No, I mean PUT. The SO answer is actually wrong, Mark Nottingham (who should know it) said so as first comment, and the last comment on the answer explains why:
An origin server that allows PUT on a given target resource MUST send a 400 (Bad Request) response to a PUT request that contains a Content-Range header field (Section 4.2 of [RFC7233]), since the payload is likely to be partial content that has been mistakenly PUT as a full representation.
Thanks for clarifying, it makes sense as PUT is actually an update (overwrite) of a file, not an append, so Content-Range should be rejected. Actually it totally makes sense to use PATCH (i’d forgotten about it) as it’s otherwise functionality not described within the HTTP nomenclature.
Given that, if we went with PATCH + Content-Range - addressing your previous concern, we could already give it the expected total file size up-front, and with every payload sent. What are your thoughts?
One scenario is when no acknowledgement is received after sending a chunk repeatedly (but the connection still appears to be up). One tack to take in such a case is to reduce the chunk size. However, that introduces the possibility of the receiver receiving a long chunk and a short chunk, starting at the same location. In that situation, byte ranges would be better than chunk index numbers.
Since TCP is already resending packets that fail, sending explicit chunks is with checksums is somewhat redundant.
A different approach is to allow the client to inquire about an apparently-failed upload, have the server respond with the length of file successfully received, and have the client re-send the remainder of the file.
I’ve implemented the client side of the last part - sending only the remainder of the file. The HTTP request won’t succeed unless you happen to have a server that accepts cross-domain posts from anywhere, but you can examine the HTTP request in the Network tab of your browser debugger. I’ve added some custom headers containing the MD-5 of the whole file, and the range of bytes being sent.
PATCH cannot create a resource, which is why in Tus you create the upload via POST, and then PATCH the resource. Also, it is only linear as you cannot PATCH a single resource multiple times in parallel. So basically, if you use POST+PATCH, but you still want parallel uploads, then you need to implement multi-part/parallel uploads as an extra feature, as Tus does with the Concatenation extension. So you end up supporting two different concepts for resumable uploads, with the aggregated implementation complexity of both.
The alternative I meant was to do it similar to what S3 does with multi-part uploads, and because multi-part uploads are also resumable in a way, we could support only that approach, but have both performance and resumability reasonably covered.
The approach is to PUT parts to their own resource, and then tell the server when you’re done, so it can assemble the final resource. So for example you could do something like:
S3 uses upload IDs in query params, too. So their final request is a POST containing a list of the parts (with ETags) to /slvrbckt/videos/isle-de-goree.mpg?uploadId=123. Some of the benefits are that there are no custom headers whatsoever and all request are just plain standard HTTP, and that you don’t need a linear upload queue on the client side.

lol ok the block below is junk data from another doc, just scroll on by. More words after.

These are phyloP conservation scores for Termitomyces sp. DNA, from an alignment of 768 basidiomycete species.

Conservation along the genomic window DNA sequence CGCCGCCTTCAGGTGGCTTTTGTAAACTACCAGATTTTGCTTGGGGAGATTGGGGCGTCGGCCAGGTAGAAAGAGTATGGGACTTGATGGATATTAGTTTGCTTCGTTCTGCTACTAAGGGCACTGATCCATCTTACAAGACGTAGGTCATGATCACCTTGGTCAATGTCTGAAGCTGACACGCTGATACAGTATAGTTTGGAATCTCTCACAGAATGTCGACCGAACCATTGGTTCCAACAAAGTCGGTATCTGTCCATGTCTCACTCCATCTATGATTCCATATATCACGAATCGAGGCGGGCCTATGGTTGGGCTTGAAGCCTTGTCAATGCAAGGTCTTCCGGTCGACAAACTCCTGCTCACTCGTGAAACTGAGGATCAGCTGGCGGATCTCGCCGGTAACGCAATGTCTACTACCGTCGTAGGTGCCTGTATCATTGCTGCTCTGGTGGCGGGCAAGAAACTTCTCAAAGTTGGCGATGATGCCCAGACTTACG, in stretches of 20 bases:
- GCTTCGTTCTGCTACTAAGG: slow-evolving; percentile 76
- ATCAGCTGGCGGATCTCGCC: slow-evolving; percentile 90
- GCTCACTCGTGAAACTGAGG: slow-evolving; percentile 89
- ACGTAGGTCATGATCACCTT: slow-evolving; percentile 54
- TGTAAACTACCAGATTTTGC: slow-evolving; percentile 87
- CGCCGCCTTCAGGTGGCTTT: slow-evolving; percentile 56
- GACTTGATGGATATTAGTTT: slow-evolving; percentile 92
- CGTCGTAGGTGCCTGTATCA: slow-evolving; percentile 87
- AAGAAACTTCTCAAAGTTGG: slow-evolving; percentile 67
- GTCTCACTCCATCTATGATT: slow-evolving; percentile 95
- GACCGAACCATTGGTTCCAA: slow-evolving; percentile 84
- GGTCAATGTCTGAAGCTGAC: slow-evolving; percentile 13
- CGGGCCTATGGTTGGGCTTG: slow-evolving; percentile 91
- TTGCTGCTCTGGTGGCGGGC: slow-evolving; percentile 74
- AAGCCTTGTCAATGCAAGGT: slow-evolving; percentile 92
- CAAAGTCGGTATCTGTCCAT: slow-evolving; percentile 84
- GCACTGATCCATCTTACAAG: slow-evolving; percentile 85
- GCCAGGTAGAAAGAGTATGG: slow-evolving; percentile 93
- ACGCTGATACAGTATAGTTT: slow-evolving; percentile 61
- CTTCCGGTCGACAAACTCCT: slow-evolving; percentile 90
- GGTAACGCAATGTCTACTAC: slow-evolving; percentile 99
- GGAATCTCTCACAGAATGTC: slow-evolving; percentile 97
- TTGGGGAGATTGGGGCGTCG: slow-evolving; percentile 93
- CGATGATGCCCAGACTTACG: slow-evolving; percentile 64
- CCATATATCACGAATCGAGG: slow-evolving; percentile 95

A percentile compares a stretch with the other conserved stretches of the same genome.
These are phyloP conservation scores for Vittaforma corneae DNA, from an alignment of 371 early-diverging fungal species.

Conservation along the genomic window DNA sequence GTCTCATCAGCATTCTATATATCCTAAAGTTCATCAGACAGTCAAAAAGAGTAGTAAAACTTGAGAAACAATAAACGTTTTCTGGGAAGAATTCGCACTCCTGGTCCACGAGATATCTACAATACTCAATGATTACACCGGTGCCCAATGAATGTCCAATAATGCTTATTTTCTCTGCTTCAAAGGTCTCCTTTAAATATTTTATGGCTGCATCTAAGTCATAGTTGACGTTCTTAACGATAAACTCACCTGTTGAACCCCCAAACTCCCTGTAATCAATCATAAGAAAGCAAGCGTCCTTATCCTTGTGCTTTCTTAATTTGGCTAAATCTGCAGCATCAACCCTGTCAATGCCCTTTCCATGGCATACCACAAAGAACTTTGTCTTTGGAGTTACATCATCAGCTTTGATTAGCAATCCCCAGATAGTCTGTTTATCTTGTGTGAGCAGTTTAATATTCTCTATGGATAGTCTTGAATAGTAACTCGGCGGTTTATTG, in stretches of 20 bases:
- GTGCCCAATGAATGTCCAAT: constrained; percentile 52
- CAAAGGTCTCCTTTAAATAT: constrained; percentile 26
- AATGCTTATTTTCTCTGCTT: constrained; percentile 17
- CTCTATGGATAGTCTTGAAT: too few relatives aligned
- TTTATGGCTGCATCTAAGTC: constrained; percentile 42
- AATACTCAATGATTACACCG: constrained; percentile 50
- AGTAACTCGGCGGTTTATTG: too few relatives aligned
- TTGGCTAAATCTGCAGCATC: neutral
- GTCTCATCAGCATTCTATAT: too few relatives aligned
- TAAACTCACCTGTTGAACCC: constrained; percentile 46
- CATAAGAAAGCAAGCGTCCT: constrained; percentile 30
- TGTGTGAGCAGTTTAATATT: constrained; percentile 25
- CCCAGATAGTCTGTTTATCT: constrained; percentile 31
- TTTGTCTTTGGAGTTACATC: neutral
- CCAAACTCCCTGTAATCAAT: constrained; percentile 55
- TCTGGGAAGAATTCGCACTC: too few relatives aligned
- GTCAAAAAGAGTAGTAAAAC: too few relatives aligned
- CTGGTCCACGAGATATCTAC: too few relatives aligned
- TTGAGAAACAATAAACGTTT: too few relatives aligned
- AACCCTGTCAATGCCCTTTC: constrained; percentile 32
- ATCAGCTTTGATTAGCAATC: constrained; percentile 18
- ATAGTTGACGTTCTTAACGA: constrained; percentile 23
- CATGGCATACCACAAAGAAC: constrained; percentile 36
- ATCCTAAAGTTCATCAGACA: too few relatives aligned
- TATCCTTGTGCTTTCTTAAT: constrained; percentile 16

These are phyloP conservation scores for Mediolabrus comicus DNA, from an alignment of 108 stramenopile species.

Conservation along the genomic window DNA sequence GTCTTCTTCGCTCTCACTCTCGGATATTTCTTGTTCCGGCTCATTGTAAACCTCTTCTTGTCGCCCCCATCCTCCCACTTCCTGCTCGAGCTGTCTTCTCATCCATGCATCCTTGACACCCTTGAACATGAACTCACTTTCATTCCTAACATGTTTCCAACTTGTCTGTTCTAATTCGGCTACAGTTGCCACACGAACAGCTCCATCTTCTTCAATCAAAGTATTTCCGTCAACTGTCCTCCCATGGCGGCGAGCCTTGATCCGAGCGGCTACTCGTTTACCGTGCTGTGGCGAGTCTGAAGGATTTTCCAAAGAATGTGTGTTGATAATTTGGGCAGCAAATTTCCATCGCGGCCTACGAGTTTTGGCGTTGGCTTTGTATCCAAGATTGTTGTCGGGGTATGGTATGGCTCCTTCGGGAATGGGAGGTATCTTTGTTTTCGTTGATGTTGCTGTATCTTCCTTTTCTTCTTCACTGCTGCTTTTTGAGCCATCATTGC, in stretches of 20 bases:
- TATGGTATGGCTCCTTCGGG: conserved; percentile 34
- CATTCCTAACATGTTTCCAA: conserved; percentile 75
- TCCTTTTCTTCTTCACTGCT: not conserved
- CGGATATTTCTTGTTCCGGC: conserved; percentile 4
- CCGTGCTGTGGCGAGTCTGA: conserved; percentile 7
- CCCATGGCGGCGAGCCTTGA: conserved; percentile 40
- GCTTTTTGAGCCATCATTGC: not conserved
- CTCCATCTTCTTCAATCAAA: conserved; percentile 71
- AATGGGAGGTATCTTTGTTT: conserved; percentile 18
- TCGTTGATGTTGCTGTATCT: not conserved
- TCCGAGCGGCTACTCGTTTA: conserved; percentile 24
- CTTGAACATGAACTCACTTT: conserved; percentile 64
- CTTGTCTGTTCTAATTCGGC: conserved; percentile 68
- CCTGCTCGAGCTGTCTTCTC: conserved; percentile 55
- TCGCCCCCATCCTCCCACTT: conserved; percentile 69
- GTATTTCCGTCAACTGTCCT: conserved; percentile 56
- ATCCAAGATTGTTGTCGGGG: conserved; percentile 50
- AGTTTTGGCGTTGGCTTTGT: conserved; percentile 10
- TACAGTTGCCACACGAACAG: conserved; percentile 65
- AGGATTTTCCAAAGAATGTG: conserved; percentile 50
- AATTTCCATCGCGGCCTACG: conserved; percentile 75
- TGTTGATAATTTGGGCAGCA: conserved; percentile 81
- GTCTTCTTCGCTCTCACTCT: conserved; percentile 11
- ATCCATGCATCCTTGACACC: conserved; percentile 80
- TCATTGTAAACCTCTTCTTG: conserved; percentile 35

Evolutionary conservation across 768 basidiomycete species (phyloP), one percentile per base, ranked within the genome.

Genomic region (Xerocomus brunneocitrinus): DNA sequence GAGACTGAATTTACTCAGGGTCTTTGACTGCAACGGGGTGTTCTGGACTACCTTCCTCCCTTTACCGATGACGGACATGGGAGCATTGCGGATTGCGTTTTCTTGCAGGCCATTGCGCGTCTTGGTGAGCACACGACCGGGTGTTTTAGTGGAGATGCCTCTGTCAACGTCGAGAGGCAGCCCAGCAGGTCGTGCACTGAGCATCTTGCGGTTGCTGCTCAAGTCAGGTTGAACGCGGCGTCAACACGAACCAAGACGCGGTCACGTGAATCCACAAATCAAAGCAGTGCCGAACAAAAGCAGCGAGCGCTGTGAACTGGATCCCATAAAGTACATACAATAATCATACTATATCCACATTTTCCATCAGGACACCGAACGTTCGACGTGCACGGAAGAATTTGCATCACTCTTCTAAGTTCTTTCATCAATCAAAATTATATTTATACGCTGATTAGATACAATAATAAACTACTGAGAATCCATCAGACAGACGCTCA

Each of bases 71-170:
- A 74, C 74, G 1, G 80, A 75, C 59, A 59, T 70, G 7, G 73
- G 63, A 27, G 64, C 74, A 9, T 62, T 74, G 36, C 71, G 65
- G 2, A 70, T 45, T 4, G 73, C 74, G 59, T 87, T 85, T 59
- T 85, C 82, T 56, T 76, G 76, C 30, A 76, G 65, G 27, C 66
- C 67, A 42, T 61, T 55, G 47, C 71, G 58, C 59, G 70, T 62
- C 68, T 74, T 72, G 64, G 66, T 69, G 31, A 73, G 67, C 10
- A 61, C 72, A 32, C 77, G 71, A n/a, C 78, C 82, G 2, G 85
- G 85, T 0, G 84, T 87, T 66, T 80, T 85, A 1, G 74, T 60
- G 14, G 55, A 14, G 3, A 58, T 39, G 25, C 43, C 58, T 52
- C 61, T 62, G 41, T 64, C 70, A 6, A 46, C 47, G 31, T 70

With the Tus Concatenation extension, you upload to different resources and then send a special concatenation request to assemble the file:
POST /files HTTP/1.1
POST /files HTTP/1.1
PATCH /files/a HTTP/1.1
PATCH /files/b HTTP/1.1
POST /files HTTP/1.1
Upload-Concat: final;/files/a /files/b
HTTP/1.1 201 Created
But this has drawbacks as well, of course. The main one being that you need to keep track of uploads (hence S3’s upload IDs and eventual pruning of unfinished uploads). However, when you have linear PATCH requests, your file is always complete and you just stop appending more data to it when you’re done.
Personally, I’m not trying to convince anyone that multi-part uploads are the way to go. I’m just trying to get a complete picture of all available options and their benefits and drawbacks.
I’m wondering now, if doing nothing but Tus Core with zero extensions wouldn’t be the simplest solution for now. For example:
Create a file with PUT without adjusting the spec, but make it possible to append data by PATCHing it. Allow asking for offset as per Tus protocol (HEAD request)
Do not support parallel/multi-part uploads
This would make us API-compatible with Tus, and people could choose to use existing code/libs for both client and server functionality.
Minimal API surface changes, only adding a few things to RS for being able to resume failed uploads, as well as streaming uploads by PATCHing in client-controlled chunks.
The more people agreeing on Tus, the more likely it is (hopefully) that it’s going to be submitted to IETF. In which case we would then already rely on the right standard.
Have to use custom Tus headers that have nothing to with RS
We’re relying on a standard that did not go through standards body review and processes
Summary of additions, afaics:
HEAD for retrieving offset after upload failure
PATCH for appending content to an existing file (i.e. resume a failed upload)
Add header to PUT for indicating resumable support
Require server to keep partial files, if the client indicated Tus support in the PUT
Add Tus as optional feature, explain it a bit, and ref/link their spec in an RFC-compatible way (find out if possible to rely on external spec if it’s not published by a standards body, but only on a random website). Alternatively, copy the relevant parts and define them in the RS spec.
(optional) Tus protocol info in HEAD/PATCH/OPTIONS response headers (if we want to be officially compliant as Tus server, we need to add all their headers)